The Library Has What You Need for Finals!

We know you’re getting geared up for the toughest time of the term- FINALS! Don’t panic. We have you covered. The McNichols Campus Library is open extended hours through finals week. Remember to have your Student ID with you. April 17 – 29 Monday, April 17 – Thursday, April 20  8:00am – midnight Friday, April 21  8:00am – 5:30pm Saturday, April 22 9:00am – 5:00pm Sunday, April 23 12:30pm – midnight Monday, April 24 – Thursday, April 27  8:00am –...

ids.commons.udmercy.edu

Adding SCORM quizzes to Camtasia lectures

Did you know you can add quizzes to your Camtasia Studio recordings? When using the SCORM format for uploading your presentation to Blackboard, students’ results will even be added to the Grade Center automatically. You can choose to also receive the results via email in case you want to collect results outside of a Blackboard course. To get started, open an existing Camtasia Studio project (.camproj) or create a new project by opening a Camtasia Recording file (.trec). Opening the...

Using My Groups for Students

The Groups feature provides students with an easy way to collaborate online, share notes, and submit group assignments. Groups can be self-enrolled, or manually-enrolled (instructor-assigned.) Enrolling in a Group To enroll in a group, click on Tools in the left-side content menu, then on the Groups item. If there is a sign-up sheet for a self-enrolled group you will see a button to view the sign-up sheet. After clicking the Sign-up Sheet button, you will be able to choose a...

Taking a test in Lockdown Browser

What is it? Respondus LockDown Browser provides a more secure environment for online testing. LockDown Browser itself is a separate web browser (like Internet Explorer, Firefox, or Chrome) specifically geared toward taking online tests. When a student is ready to take an online test that uses LockDown Browser, they actually launch the LockDown Browser from their desktop instead of launching their usual browser of choice. LockDown Browser then fills the student’s screen (including any additional displays), open to Detroit Mercy’s...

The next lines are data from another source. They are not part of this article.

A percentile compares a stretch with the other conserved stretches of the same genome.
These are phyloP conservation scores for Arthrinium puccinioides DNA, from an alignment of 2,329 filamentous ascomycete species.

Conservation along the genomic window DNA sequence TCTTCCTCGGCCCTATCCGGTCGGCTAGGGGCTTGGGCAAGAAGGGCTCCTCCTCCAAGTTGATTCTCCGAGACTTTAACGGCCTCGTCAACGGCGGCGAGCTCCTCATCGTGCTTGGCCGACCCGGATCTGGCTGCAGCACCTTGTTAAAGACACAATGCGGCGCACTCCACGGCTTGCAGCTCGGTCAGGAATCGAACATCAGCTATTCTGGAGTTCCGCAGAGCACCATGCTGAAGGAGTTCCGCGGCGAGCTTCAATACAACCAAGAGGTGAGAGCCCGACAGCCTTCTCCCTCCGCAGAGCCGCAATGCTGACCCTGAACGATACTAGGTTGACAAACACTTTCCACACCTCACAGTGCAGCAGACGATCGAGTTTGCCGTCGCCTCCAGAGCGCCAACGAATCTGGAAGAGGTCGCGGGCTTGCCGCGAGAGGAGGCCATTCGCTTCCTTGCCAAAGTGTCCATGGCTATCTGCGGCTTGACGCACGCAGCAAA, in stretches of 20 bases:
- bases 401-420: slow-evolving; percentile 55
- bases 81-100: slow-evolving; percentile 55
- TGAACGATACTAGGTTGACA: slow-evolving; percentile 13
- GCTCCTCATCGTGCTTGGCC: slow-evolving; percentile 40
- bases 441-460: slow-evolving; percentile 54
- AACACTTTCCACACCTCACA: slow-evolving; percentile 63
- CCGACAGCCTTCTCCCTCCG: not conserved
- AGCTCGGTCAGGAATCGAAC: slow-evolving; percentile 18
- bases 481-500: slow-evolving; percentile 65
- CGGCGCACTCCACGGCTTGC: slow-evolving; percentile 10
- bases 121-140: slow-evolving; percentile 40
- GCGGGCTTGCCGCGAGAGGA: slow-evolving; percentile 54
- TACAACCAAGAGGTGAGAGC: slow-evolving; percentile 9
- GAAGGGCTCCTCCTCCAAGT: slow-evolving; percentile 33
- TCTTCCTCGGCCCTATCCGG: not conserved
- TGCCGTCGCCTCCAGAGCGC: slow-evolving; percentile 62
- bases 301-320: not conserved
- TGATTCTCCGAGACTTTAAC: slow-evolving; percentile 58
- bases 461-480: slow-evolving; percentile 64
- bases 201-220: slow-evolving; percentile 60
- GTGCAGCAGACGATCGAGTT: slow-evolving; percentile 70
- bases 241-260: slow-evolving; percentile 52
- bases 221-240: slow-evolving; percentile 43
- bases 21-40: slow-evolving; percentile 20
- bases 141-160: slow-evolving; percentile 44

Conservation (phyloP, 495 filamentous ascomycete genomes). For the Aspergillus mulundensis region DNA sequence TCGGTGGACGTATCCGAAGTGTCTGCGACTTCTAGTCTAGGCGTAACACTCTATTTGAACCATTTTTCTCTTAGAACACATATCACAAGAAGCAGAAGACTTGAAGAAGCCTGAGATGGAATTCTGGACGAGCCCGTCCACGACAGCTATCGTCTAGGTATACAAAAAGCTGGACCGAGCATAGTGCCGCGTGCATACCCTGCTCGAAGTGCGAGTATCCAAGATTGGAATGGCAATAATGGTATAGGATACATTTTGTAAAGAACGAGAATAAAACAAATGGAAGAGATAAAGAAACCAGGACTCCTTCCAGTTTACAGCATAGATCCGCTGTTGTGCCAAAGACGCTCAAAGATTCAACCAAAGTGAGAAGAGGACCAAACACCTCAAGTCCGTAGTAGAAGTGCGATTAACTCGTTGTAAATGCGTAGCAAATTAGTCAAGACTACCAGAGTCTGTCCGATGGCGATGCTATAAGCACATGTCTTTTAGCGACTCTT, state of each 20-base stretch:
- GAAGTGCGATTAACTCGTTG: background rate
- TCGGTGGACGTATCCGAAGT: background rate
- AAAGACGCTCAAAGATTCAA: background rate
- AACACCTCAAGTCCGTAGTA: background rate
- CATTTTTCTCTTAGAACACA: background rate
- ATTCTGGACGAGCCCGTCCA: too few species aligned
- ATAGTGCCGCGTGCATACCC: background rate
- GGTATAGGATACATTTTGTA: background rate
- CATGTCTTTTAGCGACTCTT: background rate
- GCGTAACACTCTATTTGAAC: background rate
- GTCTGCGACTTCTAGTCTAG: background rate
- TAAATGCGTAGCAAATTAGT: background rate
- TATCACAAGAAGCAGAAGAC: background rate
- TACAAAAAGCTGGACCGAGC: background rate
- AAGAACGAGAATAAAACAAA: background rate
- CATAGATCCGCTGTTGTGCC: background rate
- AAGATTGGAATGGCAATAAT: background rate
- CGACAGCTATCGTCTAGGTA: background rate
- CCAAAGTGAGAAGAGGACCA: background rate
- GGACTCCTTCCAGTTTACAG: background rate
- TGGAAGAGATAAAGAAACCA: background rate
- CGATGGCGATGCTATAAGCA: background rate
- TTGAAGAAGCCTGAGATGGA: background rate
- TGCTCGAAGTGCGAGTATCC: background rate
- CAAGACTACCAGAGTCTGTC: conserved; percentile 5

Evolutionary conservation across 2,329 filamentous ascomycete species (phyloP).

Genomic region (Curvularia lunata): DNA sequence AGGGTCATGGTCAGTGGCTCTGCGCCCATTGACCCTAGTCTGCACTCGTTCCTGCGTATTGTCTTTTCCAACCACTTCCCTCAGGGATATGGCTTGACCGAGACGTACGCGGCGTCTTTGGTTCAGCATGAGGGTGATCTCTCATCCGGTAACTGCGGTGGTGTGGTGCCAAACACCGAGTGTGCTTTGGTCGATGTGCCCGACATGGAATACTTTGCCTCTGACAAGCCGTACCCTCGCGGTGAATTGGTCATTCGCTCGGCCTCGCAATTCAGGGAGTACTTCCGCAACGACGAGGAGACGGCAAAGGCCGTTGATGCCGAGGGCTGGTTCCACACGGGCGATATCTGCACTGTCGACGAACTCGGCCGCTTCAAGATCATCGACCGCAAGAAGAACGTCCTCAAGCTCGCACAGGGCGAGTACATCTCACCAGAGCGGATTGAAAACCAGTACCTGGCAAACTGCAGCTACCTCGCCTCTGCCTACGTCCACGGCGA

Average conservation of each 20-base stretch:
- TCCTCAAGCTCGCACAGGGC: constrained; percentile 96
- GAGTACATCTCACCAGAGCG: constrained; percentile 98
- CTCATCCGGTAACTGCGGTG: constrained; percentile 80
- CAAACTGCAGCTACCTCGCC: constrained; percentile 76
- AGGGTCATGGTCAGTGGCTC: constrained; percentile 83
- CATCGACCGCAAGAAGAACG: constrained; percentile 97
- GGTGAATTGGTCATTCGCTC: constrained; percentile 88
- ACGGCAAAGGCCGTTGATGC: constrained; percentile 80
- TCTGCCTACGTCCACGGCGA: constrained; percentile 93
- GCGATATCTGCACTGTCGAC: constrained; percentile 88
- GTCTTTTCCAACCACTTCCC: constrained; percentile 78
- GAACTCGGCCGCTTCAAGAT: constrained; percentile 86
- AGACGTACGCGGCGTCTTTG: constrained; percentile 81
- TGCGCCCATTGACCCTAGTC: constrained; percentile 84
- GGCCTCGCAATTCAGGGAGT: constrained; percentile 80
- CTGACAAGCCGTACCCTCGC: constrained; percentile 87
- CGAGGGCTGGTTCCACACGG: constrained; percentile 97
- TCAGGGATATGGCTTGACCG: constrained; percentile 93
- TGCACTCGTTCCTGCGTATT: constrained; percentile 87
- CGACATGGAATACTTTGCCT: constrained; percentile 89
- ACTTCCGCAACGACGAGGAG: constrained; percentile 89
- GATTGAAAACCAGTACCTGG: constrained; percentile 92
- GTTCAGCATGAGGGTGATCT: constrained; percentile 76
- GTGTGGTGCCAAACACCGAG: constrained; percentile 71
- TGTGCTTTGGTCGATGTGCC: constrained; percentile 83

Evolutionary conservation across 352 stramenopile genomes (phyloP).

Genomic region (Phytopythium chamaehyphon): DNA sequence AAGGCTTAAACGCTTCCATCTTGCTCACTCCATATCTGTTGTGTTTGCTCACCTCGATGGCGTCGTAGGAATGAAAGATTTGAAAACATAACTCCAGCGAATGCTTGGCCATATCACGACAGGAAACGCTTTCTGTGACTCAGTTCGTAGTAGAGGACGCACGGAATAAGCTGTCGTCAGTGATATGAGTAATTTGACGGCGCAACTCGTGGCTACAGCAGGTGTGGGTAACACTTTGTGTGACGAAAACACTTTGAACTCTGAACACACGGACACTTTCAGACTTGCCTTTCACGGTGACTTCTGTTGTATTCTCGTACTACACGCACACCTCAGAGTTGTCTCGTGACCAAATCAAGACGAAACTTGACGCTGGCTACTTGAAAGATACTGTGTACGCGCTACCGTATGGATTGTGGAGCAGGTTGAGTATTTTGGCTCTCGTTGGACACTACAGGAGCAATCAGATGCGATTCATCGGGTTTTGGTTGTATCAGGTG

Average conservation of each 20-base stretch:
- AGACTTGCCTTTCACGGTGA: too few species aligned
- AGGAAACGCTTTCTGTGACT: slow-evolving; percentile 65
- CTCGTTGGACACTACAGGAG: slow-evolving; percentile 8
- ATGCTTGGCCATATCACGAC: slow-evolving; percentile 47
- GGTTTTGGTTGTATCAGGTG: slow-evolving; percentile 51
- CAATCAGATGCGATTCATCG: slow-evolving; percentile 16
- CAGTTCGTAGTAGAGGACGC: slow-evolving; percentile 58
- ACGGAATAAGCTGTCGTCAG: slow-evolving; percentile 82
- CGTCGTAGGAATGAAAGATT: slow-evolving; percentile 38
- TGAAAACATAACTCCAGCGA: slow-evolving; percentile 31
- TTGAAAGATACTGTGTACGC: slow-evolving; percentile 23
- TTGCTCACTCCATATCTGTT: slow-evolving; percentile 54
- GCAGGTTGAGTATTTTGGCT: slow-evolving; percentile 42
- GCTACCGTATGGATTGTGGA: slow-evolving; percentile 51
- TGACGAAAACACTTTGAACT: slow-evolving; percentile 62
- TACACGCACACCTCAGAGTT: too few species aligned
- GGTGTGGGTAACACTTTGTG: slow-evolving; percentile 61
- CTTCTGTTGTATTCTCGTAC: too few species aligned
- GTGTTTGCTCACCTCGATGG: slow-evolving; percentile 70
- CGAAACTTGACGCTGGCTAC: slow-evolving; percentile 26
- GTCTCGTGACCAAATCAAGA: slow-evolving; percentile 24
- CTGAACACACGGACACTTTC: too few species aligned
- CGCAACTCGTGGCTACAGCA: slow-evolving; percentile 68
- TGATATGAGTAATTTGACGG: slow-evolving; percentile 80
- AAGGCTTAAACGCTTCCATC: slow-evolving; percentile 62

libnews.commons.udmercy.edu

Need a Place to Study?

Room 324 in the McNichols Campus Library can be reserved by your group of at least three people for a two-hour time slot during dead week and finals week. Sign up in person at the Research Desk. Two other study rooms are available, first come first served, one on the first floor and one on the lower level for groups of two or more....

special-collections.commons.udmercy.edu

Colonization

Colonization is the process by which one power dominates another. This can be the way a more powerful country takes control of another, but it’s also the way one culture seeks to control another by usurping the established cultural civilization of another. This has happened time and again since human beings migrated out of Africa — as they defeated tribes and gained territories, as they morphed languages and destroyed religions, they also changed their own culture. Societies have evolved by snuffing out the weaker cultures, and taking control of their languages, their rituals, the details of their social structures that made the conquered culture unique....

Travelogue 1863

During the years of African-American Newspaper publication in the 1800s, articles would often appear regarding travel across the new territory that was opening up in the western part of the country thanks to the discovery of gold in 1848.  It seemed everyone was anxious to take advantage of free land and wide open spaces. When reporter George W. Turley made his way west in 1863, the Homestead Act offering free land to anyone who would agree to farm the land...

“A Boy of 1812″

Things were never really what you might call cordial between the New World and Britain during the early 1800s. There was the whole mess between the United Kingdom, Ireland, and France in 1803. And European countries were focused on keeping control of the native people as well as the America settlers as the expansion in the United States was underway. Treaties and Acts and Decrees were issued one after another between Britain and the U.S., while Britain was during these years distracted by the whirlwind of hostility France was dishing out. In fact, between 1803 and 1812, political relations never really felt settled or peaceful between the U.S., Britain, and France to the people living in these countries....